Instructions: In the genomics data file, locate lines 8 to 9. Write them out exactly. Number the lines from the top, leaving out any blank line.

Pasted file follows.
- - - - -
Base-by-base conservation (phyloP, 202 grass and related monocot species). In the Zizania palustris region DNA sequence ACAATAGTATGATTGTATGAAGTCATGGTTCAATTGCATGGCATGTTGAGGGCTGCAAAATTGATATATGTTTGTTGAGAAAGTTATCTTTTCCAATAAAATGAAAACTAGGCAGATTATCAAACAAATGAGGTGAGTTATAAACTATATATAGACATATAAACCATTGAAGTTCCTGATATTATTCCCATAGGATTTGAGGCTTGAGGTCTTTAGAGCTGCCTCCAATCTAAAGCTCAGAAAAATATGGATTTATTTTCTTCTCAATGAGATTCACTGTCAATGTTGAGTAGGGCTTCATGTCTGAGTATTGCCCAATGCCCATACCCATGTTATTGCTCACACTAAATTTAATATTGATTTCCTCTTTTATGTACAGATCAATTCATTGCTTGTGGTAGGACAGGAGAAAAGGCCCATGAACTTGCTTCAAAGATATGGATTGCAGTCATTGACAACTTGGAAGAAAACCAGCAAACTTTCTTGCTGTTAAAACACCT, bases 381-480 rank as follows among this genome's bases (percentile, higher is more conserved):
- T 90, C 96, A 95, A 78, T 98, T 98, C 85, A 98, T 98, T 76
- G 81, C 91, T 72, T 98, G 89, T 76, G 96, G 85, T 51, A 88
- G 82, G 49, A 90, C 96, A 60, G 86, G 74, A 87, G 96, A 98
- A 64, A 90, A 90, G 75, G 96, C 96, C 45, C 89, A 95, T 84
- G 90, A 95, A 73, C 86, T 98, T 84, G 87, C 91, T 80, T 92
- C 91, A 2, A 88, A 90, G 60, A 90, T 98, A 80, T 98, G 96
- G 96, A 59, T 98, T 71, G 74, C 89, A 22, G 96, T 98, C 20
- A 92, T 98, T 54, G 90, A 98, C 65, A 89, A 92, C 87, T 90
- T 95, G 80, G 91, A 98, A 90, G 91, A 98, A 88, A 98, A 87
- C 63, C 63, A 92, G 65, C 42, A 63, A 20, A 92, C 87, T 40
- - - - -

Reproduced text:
- G 96, A 59, T 98, T 71, G 74, C 89, A 22, G 96, T 98, C 20
- A 92, T 98, T 54, G 90, A 98, C 65, A 89, A 92, C 87, T 90